ORLANDO, Fla. – The Florida Department of Health reported more than 200 new coronavirus-related deaths Wednesday along with 2,590 new cases. Florida has now seen a total of 690,499 COVID-19 cases.
The new cases come as more than 16,000 students in Central Florida are expected to return to the classroom for in-person instruction next month. Dr. Raul Pino with the FDOH in Orange County says the virus has been infecting a younger population, specifically young adults between the ages of 15 through 25. He is urging families to remain diligent about kids wearing masks and handwashing habits.
Florida has been tracking cases of the virus since it was detected in the state on March 1.
The update released by the FDOH every day includes how many people have recently died from complications of COVID-19 and how many people have been hospitalized in Florida in the past six months.
On Wednesday, state health officials reported 203 people have recently passed away due to COVID-19. Since the pandemic began, 13,782 have died in Florida from the virus, which includes 164 people who don’t live in the state but died here.
The state Agency for Healthcare Administration tracks the number of patients currently hospitalized due to COVID-19. It reports there are 2,262 patients Wednesday getting treated for the virus.
The FDOH doesn’t track current hospitalizations but the overall total. Public health officials said there were 170 new patients in its Wednesday report, bringing the state’s total COVID-19 hospitalizations to 42,941 in the past six months.
State public health officials track the spread of the virus by comparing the number of new cases with overall tests done in a day. This is known as the daily positivity rate.
Wednesday’s report revealed the state’s daily positivity rate for the day prior was 5.28% The state’s cumulative rate, which compares the total number of cases and tests, is 13.37%.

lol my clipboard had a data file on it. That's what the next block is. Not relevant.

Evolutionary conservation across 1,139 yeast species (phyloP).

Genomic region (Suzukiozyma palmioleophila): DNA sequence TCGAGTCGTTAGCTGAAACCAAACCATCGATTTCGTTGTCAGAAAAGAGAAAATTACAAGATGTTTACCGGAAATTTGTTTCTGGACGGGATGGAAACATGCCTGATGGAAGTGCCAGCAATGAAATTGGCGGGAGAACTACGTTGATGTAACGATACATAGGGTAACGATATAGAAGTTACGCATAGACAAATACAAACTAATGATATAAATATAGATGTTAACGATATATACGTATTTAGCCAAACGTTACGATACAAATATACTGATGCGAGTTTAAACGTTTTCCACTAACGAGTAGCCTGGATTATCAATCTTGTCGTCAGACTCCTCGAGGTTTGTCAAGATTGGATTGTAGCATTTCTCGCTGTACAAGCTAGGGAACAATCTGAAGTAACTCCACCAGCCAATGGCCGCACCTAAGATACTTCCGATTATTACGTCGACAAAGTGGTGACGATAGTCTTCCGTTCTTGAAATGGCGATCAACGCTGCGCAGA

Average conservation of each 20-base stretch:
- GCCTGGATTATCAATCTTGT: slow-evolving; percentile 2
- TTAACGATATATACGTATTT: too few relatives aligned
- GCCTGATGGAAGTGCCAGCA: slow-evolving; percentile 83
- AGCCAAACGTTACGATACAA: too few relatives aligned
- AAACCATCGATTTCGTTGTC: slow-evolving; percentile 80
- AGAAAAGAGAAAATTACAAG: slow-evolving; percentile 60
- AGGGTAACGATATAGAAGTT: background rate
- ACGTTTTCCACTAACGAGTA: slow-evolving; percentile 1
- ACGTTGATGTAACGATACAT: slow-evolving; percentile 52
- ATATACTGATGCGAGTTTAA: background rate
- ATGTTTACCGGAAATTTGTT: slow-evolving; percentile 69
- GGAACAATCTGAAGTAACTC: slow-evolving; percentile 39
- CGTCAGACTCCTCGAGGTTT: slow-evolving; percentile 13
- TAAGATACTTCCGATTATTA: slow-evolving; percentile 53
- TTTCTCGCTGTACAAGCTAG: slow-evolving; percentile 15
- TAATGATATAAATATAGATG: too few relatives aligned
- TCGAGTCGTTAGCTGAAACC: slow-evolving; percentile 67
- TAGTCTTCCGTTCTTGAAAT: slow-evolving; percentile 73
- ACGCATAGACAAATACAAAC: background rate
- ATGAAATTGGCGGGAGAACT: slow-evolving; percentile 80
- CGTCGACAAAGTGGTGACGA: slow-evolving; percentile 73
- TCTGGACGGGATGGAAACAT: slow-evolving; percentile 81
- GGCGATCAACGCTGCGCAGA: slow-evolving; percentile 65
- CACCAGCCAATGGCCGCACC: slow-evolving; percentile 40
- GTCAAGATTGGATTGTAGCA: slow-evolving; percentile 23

Health officials believe the daily rate should be below 10% to scale back local precautions to help stop the spread of the virus. The World Health Organization advises societies can reopen when they can keep their overall positivity rate at 5% or below.
[SEE TUESDAY’S REPORT: Florida breaks 10-day streak of COVID-19 infection rate below 5%]
Here are three things to know about the pandemic for Wednesday, Sept. 23:
- Johnson & Johnson begins huge final vaccine study: On Wednesday, Johnson & Johnson is will begin its final study to try to prove if a single-dose COVID-19 vaccine can protect against the virus. It will be one of the world’s largest coronavirus vaccine studies so far, testing the shot in 60,000 volunteers in the U.S., South Africa, Argentina, Brazil, Chile, Colombia, Mexico and Peru. A handful of other vaccines in the U.S. — including shots made by Moderna Inc. and Pfizer Inc. — and others in other countries are already in final-stage testing. Hopes are high that answers about at least one candidate being tested in the U.S. could come by year’s end, maybe sooner.
- Nearly 16,000 Orange County students switch to in-person learning: Orange County Public Schools Superintendent Dr. Barbara Jenkins said 15,792 students are changing from learning virtually to face-to-face and 983 are going from classrooms and switching to LaunchED. These students will start with their new learning option next month for the second quarter of the academic year. Jenkins says the switch will require some teachers to come back to the classroom. She’s also asking parents to take students to school if they can, to help with social distancing measures on school transportation.
- CDC guidance on Halloween: The Centers for Disease Control and Prevention is encouraging people to stay away from most of the fun activities connected to Halloween, including trick-or-treating and haunted houses. Orange County Mayor Jerry Demings and Dr. Raul Pino with the FDOH in Orange County also voiced hesitancy in participating in traditional Halloween activities. Click here to see what COVID-compliant Halloween activities happening in your area.
Below is a breakdown of cases across Central Florida:
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